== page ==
25. The Consumer Council strongly believes that the minimal additional costs will well be compensated by enhanced consumer confidence on the safety aspect of such products. A good labelling system for cosmetic products is beneficial not only to consumers; it will enhance business opportunities for local traders. The Hong Kong Government does not levy tariffs on cosmetic products and this has boosted Hong Kong's market share on such products in the region. The Council believes that Hong Kong will stand to gain even further if safety standard of such products are specified and the products are comprehensively labelled.
26. A good example is the setting up of the Trade Descriptions (Marking) (Gold and Gold Alloy) Order (Cap. 362 sub. leg. A) in 1985 ( the Order requires that all gold articles for sale should bear a mark clearly indicating its fineness and weight). The regulation has fostered tremendous consumer confidence of Hong Kong's gold items and jewelry market, attracting both local consumers and visitors. Many visitors come to Hong Kong to buy gold articles because they know there is such a legal protection afforded to them.
27. The Council supports the implementation of Trade Test for the Beauty Care Sector developed by the Beauty Care and Hairdressing Training Board.
28. The Council is aware of the fact that the Health and Welfare Bureau is regulatory the framework for medical equipment such as laser devices and the improper use of such equipment and awaits results of the review.
Products within the meaning of this definition include: -
- Creams, emulsions, lotions, gels and oils for the skin (hands, face, feet, etc.).
- Face masks (with the exception of peeling products).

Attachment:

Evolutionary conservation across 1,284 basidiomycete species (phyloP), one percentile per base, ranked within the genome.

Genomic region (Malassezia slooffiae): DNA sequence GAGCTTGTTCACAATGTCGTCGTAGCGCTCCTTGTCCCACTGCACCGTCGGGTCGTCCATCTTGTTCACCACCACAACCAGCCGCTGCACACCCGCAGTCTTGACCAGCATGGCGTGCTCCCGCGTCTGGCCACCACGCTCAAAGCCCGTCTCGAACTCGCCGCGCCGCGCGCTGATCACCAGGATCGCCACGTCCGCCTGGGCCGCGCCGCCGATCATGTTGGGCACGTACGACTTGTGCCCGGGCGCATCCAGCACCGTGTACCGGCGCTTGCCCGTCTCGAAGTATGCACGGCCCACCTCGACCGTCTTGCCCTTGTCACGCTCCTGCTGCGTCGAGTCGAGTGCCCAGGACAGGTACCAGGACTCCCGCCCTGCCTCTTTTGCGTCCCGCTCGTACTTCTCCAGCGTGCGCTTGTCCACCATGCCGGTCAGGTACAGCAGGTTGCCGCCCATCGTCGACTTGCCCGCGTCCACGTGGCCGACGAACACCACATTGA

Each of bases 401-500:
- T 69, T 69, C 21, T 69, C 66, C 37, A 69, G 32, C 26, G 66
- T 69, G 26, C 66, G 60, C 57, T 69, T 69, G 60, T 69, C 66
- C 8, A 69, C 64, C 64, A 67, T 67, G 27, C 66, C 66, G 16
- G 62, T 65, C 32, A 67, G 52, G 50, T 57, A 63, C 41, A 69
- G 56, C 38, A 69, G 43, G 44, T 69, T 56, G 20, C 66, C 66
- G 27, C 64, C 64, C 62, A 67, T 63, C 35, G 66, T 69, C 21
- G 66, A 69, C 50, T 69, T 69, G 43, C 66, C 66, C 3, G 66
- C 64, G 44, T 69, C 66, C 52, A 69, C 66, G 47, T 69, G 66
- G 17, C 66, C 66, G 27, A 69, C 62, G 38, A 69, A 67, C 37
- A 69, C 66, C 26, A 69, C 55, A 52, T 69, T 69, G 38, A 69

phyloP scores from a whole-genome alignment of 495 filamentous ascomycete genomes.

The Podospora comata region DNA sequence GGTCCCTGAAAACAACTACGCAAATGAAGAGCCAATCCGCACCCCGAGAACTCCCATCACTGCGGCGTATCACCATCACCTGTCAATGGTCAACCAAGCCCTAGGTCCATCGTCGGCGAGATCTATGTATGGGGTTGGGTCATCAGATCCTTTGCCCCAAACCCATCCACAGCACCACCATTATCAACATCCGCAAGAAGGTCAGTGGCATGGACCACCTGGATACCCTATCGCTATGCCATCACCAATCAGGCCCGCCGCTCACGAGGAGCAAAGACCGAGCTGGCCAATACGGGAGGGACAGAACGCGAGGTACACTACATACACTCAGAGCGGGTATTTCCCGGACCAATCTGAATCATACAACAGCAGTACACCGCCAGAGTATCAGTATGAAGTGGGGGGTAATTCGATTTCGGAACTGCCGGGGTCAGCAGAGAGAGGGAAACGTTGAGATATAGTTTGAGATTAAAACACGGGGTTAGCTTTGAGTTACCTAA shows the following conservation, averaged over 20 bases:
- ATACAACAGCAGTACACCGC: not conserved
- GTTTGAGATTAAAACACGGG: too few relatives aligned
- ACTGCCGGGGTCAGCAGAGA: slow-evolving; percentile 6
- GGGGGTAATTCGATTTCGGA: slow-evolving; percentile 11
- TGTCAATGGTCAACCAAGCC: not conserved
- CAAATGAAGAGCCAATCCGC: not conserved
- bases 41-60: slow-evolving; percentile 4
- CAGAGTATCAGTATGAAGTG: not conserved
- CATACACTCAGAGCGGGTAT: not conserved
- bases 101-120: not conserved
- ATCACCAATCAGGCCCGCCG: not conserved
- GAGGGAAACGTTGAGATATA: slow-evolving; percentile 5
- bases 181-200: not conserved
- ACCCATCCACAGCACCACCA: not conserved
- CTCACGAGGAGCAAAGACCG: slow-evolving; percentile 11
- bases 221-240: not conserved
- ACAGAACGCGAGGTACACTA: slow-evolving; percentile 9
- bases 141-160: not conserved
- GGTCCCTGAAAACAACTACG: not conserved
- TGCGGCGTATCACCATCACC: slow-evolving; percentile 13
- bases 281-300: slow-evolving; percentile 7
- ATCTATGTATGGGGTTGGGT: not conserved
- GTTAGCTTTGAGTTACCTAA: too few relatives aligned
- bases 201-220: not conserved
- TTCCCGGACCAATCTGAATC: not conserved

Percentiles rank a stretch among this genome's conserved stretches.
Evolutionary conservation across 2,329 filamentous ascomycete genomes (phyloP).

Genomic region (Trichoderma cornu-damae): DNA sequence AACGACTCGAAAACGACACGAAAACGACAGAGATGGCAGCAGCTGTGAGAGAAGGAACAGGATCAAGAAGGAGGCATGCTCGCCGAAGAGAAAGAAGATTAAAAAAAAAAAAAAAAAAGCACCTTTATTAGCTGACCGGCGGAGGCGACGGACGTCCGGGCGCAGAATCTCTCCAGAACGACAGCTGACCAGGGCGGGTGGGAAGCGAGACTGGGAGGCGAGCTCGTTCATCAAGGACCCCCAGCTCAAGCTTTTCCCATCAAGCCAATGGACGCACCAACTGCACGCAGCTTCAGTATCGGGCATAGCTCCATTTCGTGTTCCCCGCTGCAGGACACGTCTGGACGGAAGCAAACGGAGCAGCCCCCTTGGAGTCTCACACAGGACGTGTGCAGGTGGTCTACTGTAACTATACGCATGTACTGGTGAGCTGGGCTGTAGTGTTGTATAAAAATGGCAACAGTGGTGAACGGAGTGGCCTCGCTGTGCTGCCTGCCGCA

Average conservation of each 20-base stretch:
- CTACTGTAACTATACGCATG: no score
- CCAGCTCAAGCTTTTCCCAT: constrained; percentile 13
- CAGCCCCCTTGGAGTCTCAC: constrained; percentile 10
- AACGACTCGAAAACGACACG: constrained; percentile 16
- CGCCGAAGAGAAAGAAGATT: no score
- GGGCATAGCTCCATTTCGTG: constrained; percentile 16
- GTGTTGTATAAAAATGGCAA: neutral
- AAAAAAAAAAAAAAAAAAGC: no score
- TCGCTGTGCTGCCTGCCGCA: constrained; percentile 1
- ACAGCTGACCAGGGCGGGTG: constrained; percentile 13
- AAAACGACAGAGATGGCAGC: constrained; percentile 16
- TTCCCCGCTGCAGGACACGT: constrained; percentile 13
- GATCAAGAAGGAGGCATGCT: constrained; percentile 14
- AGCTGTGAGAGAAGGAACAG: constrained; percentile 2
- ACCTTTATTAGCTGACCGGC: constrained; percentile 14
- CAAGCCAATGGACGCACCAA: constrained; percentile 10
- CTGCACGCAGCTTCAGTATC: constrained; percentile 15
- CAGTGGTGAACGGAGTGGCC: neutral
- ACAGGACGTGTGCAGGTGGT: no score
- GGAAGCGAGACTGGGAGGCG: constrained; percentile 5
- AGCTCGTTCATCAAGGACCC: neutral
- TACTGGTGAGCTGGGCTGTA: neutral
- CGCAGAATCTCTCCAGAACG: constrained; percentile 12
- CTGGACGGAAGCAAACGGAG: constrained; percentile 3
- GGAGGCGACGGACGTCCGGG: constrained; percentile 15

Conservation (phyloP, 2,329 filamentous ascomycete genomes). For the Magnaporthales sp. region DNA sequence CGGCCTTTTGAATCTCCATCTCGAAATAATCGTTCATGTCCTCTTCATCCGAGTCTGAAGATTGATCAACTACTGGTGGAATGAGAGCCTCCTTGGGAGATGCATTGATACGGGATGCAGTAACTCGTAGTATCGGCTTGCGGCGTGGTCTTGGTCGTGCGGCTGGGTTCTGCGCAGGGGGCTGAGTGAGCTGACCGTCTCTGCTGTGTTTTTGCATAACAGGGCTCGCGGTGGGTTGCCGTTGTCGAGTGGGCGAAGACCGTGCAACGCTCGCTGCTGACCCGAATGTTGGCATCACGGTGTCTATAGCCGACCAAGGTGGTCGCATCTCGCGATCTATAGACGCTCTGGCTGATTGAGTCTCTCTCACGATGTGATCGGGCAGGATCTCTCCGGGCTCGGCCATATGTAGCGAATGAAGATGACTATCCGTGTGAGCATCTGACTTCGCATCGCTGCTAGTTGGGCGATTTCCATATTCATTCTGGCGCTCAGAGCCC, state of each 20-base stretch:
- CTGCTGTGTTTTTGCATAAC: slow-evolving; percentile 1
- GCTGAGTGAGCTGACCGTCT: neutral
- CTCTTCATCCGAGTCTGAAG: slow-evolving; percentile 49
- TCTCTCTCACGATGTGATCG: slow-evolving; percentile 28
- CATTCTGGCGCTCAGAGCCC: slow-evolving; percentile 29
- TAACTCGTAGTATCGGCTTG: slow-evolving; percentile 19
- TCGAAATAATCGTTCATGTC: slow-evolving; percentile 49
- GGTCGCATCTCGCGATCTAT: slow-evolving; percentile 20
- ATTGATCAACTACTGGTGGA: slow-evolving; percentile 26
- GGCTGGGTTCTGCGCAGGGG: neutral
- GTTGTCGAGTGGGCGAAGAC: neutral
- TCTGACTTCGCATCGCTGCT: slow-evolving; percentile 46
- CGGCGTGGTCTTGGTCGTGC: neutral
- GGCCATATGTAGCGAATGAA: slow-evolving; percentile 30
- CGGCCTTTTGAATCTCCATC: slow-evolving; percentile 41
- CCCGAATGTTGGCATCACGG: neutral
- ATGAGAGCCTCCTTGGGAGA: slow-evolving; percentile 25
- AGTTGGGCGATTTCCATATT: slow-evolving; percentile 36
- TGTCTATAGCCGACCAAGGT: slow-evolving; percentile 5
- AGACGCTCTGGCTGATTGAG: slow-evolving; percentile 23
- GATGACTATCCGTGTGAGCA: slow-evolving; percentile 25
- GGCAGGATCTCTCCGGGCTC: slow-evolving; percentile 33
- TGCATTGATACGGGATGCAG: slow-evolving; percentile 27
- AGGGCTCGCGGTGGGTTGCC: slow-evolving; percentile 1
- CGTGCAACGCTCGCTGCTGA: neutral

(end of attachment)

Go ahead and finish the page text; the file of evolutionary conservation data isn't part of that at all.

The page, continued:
- Tinted bases (liquids, pastes, powders).
- Make-up powders, after-bath powders, hygienic powders, etc.
- Toilet soaps, deodorant soaps, etc.
- Perfumes, toilet waters and eau de Cologne.
- Bath and shower preparations (salts, foams, oils, gels, etc.).
- Deodorants and anti-perspirants.
- Hair care products:
- Hair tints and bleaches.
- Products for waving, straightening and fixing.
- Setting products.
- Cleansing products (lotions, powders, shampoos).
- Conditioning products (lotions, creams, oils).
- Hairdressing products (lotions, lacquers, brilliantine).
- Shaving products (creams, foams, lotions, etc.).
- Products for making-up and removing make-up from the face and the eyes.
- Products intended for application to the lips.
- Products for care of the teeth and the mouth.
- Products for nail care and make-up.
- Products for external intimate hygiene.
- Sunbathing products.
- Products for tanning without sun.
- Skin-whitening products.
- Anti-wrinkle products.
Cosmetic Product Labelling Requirements in Different Economies
|Ingredients||-||yes, a list of ingredients in descending order of weight||yes, a list of all ingredients found in the product is required on the outer container in descending order of predominance except for ingredients of less than 1% concentration which can be in any order||yes||yes, ingredients are listed in descending order of predominance except for those with less than 1% concentration which may be listed at the end in any order|
|Warning statements||yes, if necessary||yes||yes||yes||yes|
|Date of manufacture||yes||-||-||yes||-|
|Expiration date||yes||yes, if durability is less than 30 months||yes, only for designated products||yes, only required for products that have a shelf life of less than three years||yes, if there is a time limit for which the product may be used safely|
|Instructions for use||yes, if necessary||-||yes, if necessary||yes||yes, if necessary|
|Instructions for storage||yes, if necessary||-||yes, if necessary||-||yes, if necessary|
|Country of origin||yes||yes, if necessary||yes||yes||yes|
|Name and address of manufacturer or representative||yes||yes||yes||yes||yes|
|Name and address of importer||yes||yes||yes||yes||yes|
|Lot number/batch code||yes||yes||yes||yes||-|
-: not required.
1. National Standard of the People's Republic of China, GB 5296.3-1995 - Instructions for use of products of consumer interest - General labelling of cosmetics.
2. European Union - Council Directive 76/768/EEC Article 6.
3. Pharmaceutical Affairs Law of Japan.
4. Law for the Control of Cosmetic Hygiene of Taiwan
5. US Code of Federal Regulations, Title 21 Part 701 - Cosmetic Labeling.